Developing a service-enablement strategy is not a trivial undertaking and should not be treated as a short-term or one-time effort. At its apex, service orientation is intended to enable a higher level of agility for an organization, so it can provide an expedient response to the needs of the business and its customers. Successfully achieving this agility means providing a plan that is both extensible and durable. By focusing on the service, and not the message, implementation, or usage, ESOMM can help you to build such a plan that can be applied broadly by any organization. As the preferred service implementations, technology choices, and usage patterns change, the model should provide a durable road map that can endure those changes.
ESOMM consists of four layers, each containing a set of capabilities that as a whole establish a solid level of accomplishment and value to the organization for that layer (see Figure 1). This value should be fully realized if all the attached capabilities are provided. It is possible, and certainly likely, that an organization may address parts of multiple layers; the objective is not to satisfy a layer so much as it is to identify the level of value an organization desires.
The first layer of maturity in ESOMM, called usable, consists of the appropriate use of standards and protocols to design and develop services that are usable across an organization's platforms and technologies. Building services correctly is absolutely critical before you can successfully establish many of the higher-order capabilities up the SOA stack. The true test of how well your services are built is how much commonality and consistency is present across all of your services, regardless of the tools and technologies used.
The repeatable layer addresses many of the capabilities that make services efficient to develop, deploy, and maintain across your organization. Without addressing key capabilities in this area, it will be very difficult to successfully scale your use of Web services.
The supportable layer encapsulates many of the capabilities necessary to reliably provide services for mission-critical applications that are supportable. These capabilities include the operational support of services, but just as important, the self-service capabilities provided to consumers. Self service is an important tool to enable your services to scale by keeping your developers and architects from spending an inordinate amount of time in correspondence with potential consumers of their services. This layer is very difficult to approach successfully without some success in making services repeatable in their deployment and management.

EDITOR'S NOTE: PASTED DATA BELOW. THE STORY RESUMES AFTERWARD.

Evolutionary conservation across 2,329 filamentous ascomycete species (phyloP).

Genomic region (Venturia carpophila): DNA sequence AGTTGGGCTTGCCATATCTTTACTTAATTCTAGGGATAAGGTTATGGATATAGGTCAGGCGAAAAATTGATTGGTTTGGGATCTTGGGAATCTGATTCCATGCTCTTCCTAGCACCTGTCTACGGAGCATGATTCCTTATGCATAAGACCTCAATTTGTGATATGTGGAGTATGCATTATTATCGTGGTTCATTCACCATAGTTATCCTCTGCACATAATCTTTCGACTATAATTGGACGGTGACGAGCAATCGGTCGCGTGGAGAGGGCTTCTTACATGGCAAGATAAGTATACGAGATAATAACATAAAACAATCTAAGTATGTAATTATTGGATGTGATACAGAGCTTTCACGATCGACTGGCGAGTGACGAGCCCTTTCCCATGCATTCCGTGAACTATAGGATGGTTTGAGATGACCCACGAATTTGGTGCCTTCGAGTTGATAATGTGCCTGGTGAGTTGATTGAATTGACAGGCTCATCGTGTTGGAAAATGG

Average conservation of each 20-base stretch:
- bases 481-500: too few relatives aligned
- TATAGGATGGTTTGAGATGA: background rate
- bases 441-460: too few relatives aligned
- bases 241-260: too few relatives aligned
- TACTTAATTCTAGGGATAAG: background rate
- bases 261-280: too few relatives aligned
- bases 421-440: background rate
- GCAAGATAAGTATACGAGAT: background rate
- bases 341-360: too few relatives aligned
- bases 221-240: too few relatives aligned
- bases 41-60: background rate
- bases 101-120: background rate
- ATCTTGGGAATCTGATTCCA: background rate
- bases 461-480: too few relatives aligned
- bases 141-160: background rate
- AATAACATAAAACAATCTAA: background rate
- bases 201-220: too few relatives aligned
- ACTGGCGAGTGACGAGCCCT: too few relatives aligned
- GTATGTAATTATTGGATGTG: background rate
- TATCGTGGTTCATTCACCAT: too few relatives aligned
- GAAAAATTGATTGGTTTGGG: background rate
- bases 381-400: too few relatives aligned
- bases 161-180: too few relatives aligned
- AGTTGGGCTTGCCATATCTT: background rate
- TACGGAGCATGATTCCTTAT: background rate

The extensible layer represents the pinnacle of realizing the business agility promised by services and the reuse of services as the building blocks of other services, or service aggregation. This notion usually involves providing capabilities direct to customers and/or partners through services that generate new revenue channels, if not new business models. There are several capabilities required to make this realization possible, and they make up the majority of the focus at this extensible layer.
Through engagements and interaction with customers over the last couple of years, we recognized a need to address different perspectives through this model. As we discussed the capabilities in each layer of the model, it became apparent that there were varying levels of appreciation or consideration for them, depending on the audience's role and challenges. For instance, one organization had a hard time appreciating the need for contract-driven interface design. They were quite content using tools to dynamically generate service contracts and felt they were very successful with that approach.
When talking with the users of the group's services, however, we got an entirely different perspective by learning that the use of specific data types and element patterns caused a lot of difficulty during implementation. By recognizing that not all capabilities are driven by the service owners or providers, stakeholders are able to have greater appreciation for some of the capabilities and make more informed decisions about approaching and prioritizing them.